Marina Abramović: The Artist Is Present
Director: Matthew Akers and Jeff Dupre
Year Released: 2012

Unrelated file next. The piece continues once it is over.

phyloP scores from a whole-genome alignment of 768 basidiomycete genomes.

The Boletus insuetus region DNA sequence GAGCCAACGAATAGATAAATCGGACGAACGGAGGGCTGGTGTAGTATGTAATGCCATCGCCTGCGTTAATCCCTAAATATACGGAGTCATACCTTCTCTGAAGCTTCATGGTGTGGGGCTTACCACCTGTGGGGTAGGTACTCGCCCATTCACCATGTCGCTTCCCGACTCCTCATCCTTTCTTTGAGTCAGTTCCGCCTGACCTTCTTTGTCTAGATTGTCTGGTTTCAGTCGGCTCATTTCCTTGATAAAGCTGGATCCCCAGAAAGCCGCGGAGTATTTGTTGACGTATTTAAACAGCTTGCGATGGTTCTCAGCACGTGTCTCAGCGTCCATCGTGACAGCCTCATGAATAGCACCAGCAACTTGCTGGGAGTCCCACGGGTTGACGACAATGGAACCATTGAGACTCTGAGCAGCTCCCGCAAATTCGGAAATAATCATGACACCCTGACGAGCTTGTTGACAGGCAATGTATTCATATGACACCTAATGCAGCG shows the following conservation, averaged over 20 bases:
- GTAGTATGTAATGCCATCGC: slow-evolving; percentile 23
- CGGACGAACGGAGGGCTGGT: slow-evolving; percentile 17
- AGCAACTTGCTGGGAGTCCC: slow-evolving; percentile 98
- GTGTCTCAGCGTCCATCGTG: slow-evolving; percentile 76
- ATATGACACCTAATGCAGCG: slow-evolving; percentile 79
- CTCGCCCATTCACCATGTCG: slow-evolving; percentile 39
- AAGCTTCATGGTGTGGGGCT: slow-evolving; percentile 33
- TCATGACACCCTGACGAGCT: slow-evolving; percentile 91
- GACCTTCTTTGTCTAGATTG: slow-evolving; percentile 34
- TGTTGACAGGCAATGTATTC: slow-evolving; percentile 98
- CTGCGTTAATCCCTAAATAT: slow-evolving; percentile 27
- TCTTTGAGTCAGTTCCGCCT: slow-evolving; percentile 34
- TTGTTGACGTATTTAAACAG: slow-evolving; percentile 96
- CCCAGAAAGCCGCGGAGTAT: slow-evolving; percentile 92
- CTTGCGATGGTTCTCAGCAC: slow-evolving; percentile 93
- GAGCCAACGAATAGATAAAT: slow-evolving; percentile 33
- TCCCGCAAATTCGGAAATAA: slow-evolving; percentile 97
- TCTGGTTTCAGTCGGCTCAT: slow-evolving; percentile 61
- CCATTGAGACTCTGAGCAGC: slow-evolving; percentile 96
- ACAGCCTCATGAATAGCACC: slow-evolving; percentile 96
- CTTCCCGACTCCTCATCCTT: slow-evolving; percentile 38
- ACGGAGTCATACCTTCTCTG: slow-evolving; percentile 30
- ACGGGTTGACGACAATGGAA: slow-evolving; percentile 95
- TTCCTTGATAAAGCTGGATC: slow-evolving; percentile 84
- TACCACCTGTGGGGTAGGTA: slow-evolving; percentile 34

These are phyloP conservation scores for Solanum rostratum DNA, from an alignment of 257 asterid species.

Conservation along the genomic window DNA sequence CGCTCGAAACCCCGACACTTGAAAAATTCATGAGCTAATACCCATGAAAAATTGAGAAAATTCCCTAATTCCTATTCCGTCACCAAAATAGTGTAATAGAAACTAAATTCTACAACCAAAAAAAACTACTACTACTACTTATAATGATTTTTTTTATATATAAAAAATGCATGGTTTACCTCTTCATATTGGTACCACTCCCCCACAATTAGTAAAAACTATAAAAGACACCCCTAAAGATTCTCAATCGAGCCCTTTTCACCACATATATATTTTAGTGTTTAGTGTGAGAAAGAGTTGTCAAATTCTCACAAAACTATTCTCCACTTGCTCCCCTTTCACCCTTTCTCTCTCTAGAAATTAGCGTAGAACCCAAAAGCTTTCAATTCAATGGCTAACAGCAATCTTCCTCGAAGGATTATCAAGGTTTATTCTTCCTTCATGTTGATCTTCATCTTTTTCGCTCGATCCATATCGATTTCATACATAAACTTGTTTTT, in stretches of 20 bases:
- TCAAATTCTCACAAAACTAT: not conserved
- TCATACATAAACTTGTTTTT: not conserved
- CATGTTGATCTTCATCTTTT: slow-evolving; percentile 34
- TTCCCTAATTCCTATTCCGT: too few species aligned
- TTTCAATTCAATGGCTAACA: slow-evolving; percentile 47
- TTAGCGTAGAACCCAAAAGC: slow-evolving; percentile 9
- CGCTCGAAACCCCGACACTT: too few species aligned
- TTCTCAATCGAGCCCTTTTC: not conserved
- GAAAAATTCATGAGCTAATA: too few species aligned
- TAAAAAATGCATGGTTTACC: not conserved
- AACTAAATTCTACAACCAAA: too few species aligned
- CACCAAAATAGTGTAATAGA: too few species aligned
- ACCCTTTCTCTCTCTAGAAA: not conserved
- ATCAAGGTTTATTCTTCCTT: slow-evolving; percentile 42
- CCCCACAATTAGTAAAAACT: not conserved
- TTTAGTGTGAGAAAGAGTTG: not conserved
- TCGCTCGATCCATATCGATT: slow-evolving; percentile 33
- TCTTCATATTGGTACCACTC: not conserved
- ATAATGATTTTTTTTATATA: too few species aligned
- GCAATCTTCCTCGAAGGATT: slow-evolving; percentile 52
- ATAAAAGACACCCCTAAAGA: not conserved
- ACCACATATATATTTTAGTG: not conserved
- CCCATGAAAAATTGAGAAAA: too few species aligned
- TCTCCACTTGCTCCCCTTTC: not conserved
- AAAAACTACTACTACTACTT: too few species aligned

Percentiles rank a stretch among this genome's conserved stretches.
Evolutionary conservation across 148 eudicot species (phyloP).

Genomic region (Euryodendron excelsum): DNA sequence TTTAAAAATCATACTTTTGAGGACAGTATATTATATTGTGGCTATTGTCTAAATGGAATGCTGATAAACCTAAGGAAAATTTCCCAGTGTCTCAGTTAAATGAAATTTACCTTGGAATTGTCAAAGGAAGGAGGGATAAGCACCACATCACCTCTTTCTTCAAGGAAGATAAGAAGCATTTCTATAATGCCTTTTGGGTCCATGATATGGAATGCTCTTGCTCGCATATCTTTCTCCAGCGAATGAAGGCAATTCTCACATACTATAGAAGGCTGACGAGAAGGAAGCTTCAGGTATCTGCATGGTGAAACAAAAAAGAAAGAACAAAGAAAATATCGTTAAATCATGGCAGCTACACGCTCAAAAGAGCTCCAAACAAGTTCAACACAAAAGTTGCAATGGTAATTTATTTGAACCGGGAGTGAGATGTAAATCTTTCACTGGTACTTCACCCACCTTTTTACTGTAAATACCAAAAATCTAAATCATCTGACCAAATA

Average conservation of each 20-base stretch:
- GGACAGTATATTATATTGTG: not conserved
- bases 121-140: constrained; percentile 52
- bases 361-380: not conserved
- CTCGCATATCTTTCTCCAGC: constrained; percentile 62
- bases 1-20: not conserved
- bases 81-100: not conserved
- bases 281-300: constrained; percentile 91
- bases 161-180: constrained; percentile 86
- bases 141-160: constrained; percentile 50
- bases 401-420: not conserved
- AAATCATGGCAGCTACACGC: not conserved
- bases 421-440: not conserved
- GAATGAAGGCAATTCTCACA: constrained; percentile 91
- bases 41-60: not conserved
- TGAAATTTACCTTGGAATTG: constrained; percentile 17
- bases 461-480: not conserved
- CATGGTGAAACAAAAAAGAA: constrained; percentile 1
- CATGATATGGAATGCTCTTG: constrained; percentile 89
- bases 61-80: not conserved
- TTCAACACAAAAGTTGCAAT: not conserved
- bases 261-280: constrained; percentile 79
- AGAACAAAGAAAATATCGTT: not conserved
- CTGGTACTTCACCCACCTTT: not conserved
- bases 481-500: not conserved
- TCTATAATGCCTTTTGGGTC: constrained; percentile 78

Nice - if padded - overview of the artistic life of Serbian performance artist/professional liar Marina Abramović, culminating in her most important work to date, The Artist Is Present, in which she sat in a chair in the Museum of Modern Art for three months, inviting 'spectators' to become part of the performance by sitting across from her. Detailing her past performance pieces is nice for the uninitiated - and makes her reunion with former partner Ulay all the more poignant (and awkward) - though I'm sure, despite piling on praise for Abramović and trying to explain her motives, it probably won't convert those who fail to find artistic merit in what she does. I certainly don't think she's 'crazy,' although as her one former lover confesses (quite tellingly, I might add), her entire life is a performance: where the 'truth' of Abramović resides is up to her to know (... if even then). Akers and Dupre manage to capture many of the 'participants' crying when in Marina's presence - the piece (which I was unable to witness in person) has a certain power to it, a directness and nakedness that a painting or video loop cannot necessarily produce in the audience: here, that distance is broken down. The work did, expectedly, bring out a good share of kooks/weirdos (one young lady strips and is immediately escorted away), although this documentary managed to leave out one notable young woman who dressed up exactly like Marina and stayed the entire day, "mirroring" the artist: talk about marvelous subversion.